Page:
Year-round Consumer Safety Advice

Scammers don’t take a break for the holiday; in fact, they tend to ramp up their efforts in hopes that people will be even more gullible to their nefarious acts. There are things you can do to better protect yourself from these thieves all year long. As the sophistication of scammers increase so much your due diligence in protecting your money and personal information. This blog will look at some of the more common occurrences, creating unique passwords and will include applicable links throughout where you can learn more.

Text Messages

More and more scammers are sending out text messages with clickable links. These are a ploy to get you to follow the link and either infect your phone (or other mobile device) with a malware or to con you into providing sign on information for anything from Amazon to your bank claiming you need to verify information for a recent order/transaction. The best mode of action here is to just delete the message without reading it if possible. If you are not sure how to delete messages on your model of phone a quick Google search or checking the online manual for your device should provide the solution.

To learn more about this type of scam, ways to help prevent them, and ways to report the fraudulent activity  read the FTC article How To Recognize and Report Spam Text Messages.


Just like with text messages, email scams are generally designed to get you to input sensitive information with an online account or to simply click on a link that can then infect your device with a virus. One way to determine scam emails is if it is riddled with typos or seems oddly impersonal or conversely too personal greetings. (If it read dear madam/sir or my beloved for example). If you legitimately have an account with wherever the email is claiming to come from your best mode of action is to go directly to that site or call the number on the back of your physical card and tell them that you received an email that you’d like to verify is legit. Some companies may want you to forward the fraudulent email to their fraud department. Double checking the full email address may also prove fruitful as it can be a giveaway of not being real (like it if says Otherwise, the absolute best way to deal with these type scams is to simply delete the email without opening it.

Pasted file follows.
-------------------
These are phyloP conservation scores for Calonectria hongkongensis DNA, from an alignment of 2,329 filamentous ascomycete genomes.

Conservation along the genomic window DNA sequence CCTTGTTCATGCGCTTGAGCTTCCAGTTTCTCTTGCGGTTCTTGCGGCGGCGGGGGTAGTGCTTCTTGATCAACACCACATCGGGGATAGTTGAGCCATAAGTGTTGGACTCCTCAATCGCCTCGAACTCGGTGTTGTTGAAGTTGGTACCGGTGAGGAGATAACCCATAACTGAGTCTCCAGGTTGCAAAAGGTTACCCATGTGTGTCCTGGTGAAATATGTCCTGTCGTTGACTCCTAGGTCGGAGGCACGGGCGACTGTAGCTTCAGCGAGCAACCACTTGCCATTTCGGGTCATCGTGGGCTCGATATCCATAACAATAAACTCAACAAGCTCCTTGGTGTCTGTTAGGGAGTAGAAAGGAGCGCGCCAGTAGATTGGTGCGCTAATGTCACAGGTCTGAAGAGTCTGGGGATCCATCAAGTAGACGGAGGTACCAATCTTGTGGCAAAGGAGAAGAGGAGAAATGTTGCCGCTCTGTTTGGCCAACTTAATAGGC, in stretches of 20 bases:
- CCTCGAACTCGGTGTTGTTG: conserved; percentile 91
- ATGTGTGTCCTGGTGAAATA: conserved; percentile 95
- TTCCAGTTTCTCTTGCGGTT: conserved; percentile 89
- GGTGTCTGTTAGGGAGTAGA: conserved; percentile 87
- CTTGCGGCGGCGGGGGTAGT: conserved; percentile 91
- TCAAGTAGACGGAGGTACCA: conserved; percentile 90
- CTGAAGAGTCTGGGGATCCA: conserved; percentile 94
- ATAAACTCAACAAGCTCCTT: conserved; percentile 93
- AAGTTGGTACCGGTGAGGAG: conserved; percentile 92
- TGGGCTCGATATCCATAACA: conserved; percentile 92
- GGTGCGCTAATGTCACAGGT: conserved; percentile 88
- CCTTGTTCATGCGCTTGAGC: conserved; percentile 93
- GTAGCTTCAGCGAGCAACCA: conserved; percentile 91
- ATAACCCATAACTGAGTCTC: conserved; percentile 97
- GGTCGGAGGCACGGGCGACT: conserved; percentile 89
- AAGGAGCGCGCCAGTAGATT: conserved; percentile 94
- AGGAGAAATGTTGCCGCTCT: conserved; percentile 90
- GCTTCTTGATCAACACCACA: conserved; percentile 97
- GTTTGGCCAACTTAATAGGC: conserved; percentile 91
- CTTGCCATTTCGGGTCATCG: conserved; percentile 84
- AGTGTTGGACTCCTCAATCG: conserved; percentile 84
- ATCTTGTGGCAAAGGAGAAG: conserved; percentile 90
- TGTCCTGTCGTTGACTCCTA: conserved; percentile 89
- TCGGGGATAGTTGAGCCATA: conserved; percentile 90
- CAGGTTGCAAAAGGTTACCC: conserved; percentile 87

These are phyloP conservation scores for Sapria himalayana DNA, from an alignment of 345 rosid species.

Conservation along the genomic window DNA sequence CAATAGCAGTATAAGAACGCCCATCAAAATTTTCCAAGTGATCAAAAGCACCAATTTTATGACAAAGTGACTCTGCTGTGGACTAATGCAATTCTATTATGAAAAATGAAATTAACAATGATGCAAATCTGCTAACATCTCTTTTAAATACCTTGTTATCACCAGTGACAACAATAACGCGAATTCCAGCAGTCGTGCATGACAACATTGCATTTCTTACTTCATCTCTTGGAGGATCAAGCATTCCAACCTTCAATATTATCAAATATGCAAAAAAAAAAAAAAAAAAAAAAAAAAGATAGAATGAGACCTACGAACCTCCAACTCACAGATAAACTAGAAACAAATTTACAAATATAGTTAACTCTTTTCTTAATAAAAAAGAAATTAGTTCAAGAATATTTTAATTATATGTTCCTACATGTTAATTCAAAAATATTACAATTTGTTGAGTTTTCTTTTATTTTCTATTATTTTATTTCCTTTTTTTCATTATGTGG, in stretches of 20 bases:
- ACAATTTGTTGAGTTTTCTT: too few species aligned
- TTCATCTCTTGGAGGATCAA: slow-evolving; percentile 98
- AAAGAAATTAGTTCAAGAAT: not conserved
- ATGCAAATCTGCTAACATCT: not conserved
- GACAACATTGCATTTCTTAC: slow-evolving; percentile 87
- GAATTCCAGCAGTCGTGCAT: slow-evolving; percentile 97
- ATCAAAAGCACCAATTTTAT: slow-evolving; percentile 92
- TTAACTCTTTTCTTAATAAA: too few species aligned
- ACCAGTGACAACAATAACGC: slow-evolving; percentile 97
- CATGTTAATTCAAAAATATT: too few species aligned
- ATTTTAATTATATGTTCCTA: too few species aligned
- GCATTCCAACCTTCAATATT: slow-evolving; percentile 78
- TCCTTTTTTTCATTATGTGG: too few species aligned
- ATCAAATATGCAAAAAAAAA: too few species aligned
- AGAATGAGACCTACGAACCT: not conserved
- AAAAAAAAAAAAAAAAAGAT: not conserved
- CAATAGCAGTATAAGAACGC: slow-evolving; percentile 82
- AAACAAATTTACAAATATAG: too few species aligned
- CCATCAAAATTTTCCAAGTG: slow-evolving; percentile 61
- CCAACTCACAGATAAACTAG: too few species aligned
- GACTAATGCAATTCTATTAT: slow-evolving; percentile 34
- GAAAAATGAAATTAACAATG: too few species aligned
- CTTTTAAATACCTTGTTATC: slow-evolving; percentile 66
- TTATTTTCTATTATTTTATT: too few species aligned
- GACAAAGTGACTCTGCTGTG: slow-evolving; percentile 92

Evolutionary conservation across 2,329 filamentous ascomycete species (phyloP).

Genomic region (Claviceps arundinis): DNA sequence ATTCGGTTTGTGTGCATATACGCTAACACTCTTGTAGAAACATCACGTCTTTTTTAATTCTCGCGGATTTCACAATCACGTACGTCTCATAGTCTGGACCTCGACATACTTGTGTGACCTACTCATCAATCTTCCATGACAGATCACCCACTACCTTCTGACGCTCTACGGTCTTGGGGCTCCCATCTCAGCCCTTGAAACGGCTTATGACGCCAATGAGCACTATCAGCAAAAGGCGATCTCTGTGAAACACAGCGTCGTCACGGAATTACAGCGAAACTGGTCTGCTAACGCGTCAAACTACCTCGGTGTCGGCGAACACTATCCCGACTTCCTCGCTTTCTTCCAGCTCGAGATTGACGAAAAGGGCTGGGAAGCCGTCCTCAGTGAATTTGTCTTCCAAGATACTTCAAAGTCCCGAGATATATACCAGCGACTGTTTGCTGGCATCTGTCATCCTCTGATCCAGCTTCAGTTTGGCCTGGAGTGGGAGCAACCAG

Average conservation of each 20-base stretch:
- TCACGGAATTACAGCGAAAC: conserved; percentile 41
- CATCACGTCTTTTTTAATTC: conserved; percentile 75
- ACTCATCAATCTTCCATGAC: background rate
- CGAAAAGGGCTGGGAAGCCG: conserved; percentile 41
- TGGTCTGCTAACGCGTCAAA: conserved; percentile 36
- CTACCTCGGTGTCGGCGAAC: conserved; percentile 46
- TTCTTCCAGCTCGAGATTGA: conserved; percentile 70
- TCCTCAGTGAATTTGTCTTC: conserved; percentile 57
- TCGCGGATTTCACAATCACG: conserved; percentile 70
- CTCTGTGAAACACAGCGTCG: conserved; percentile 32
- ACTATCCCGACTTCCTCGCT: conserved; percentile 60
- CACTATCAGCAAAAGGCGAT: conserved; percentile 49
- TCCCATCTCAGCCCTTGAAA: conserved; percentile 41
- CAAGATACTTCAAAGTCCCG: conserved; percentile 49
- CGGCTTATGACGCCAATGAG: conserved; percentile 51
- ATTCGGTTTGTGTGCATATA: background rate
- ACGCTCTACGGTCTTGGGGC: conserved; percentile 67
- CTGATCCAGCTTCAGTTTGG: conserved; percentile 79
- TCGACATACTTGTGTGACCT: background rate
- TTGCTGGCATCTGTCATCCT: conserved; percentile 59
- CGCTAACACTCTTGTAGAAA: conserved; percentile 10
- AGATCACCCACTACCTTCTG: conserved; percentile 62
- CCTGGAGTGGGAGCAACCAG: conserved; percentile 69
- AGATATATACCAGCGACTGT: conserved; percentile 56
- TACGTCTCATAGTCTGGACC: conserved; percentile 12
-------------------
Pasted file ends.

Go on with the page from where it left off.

To learn more about how scammers often update their tactics and ways to better protect yourself against these threats read the article How To Recognize and Avoid Phishing Scams provided by the FTC.

Phone Calls

Scammer phone calls can appear on both your landline and cell phone. No number is safe. Some thieves will spoof local phone numbers trying to trick you into thinking the phone call is coming from someone nearby. Most of the time automated calls are not to be trusted unless verifying something like a prescription ready for pickup or confirming a doctor’s appointment. In both of those cases chances are nothing personal will be asked and the most you’ll need to input is to confirm or cancel an appointment.

Otherwise automated or actual random calls are not to be trusted, especially if claiming to be from the IRS (they will never call you), the power company threatening to shut off your power, someone claiming to be calling about your student loans (especially if you do not have any), pretending to be from a credit card company wanting to verify a purchase,  someone claiming to be from Microsoft and claiming there’s an issue with your computer, wanting to extend your car warranty, or claiming your social security number has been reported and a warrant is out for your arrest. The best mode of action here is to just hang up. Better yet there’s a chance that if you screen your phone calls it may cut down on the number of calls you receive since a live person did not answer to verify it was a legit number. (The main other type of automated or unsolicited phone call is more prevalent during election season from politicians or people promoting politicians which some will see as informative and others as much as a nuisance as actual spam calls).

To  learn more about types of spam calls, ways to protect yourself, and how to report fraudulent activity read any of the following articles: the FTC’s article Phone Scams, an AARP article Phone Scams, or an article from the US government Common Scams and Frauds.